Breckland Birder

Breckland Birder
Crossbill in Breckland, Norfolk Photo by Paul Newport

Monday, 15 April 2013

Blackcaps arrive and Wheatears on the move

PEDDARS WAY LDP (Little Cressingham and South Pickenham)
I arrived at Little Cressingham windmill at 0530 for an early morning dog walk along the Peddars Way footpath. The day dawned very mild and clear with a moderate, increasing to fresh south-westerly wind.
The first bird of the day was a calling Kingfisher in the Watton Brook valley. It is good to see that this bird has survived the long winter as they are vulnerable during harsh weather.
The section of the Peddars Way between Little Cressingham and north to the Great Cressingham to Saham Toney road, takes in rolling arable land and the lower lying Watton Brook valley. The valley has lots of tree and hedgerow cover and it was here at 0550, I heard and saw my first Blackcap of the spring.  This was a male bird and would be the first of three seen on this walk.
The Watton Brook valley also held singing Song Thrush, Chaffinch, Goldfinch, and Nuthatch.  A Siskin was heard overhead.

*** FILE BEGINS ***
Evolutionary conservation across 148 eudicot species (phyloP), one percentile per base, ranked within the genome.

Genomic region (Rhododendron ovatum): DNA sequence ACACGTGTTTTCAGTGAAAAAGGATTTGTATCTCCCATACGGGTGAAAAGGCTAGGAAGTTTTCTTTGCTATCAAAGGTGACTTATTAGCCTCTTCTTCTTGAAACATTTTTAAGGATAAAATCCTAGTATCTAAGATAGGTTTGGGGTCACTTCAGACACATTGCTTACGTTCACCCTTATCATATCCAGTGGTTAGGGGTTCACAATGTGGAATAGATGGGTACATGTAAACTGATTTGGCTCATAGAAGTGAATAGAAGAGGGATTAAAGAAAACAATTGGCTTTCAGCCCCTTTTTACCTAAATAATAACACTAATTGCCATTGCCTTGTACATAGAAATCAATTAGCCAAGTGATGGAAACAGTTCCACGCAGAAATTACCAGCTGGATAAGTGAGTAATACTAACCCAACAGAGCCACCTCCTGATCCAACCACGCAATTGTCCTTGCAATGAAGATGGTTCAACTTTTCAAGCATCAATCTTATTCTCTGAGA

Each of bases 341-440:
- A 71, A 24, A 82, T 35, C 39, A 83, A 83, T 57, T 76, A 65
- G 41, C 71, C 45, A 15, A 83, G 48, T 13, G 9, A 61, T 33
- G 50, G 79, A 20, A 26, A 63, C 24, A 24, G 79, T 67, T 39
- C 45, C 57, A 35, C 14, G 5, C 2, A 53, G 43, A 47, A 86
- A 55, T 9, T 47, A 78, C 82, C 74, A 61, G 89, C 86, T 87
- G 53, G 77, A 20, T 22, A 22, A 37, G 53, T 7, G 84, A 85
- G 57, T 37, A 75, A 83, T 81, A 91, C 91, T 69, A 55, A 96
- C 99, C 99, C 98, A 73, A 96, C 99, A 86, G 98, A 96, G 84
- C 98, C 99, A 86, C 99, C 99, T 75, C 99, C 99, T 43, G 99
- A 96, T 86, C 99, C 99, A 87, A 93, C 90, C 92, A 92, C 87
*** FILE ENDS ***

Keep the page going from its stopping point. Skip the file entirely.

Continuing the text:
Walking north from North Bridge a small flock of about 15 Fieldfare headed low east whilst in the large field to the west at the top of the hill, a single Stone Curlew was seen.

Further north along the Peddars Way at Caudle Hill, South Pickenham, a further 2 singing Blackcaps were seen in the woodland there.  Also, a couple of Chiffchaffs, singing Marsh Tit, singing Mistle Thrush, Goldfinch and Chaffinch, a pair of Bullfinches, noisy Goldcrests, Treecreeper, and a single Kestrel.

Back at Little Cressingham windmill, a single Swallow and single House Martin flew over adjoining fields and mill-pond.  The large rolling field to the west of the Watton Brook valley held at least 6 Lapwings including displaying birds. 

A single Common Buzzard appeared over Shorten's Covert and a singing/displaying Curlew was seen distantly.

ASHILL (Common Road)
I went for a late afternoon dog walk from Ashill Common to Quidney Farm with expectations of migrants in the fields adjoining the road.  Overviewing one of these fields revealed at least 4 Wheatear (3 males one female). These elegant birds typically ran over the land quickly in clockwork-like fashion picking up food matter, also, on a few occasions, one would fly up to take passing insects.

Wheatear 15/04/13 Ashill, Norfolk - one of four together.

Also seen along Common Road was a pair of Grey Partridges whilst in the old rail-line cutting a singing Chiffchaff was heard.
Overhead, passage Meadow Pipits were seen and heard.

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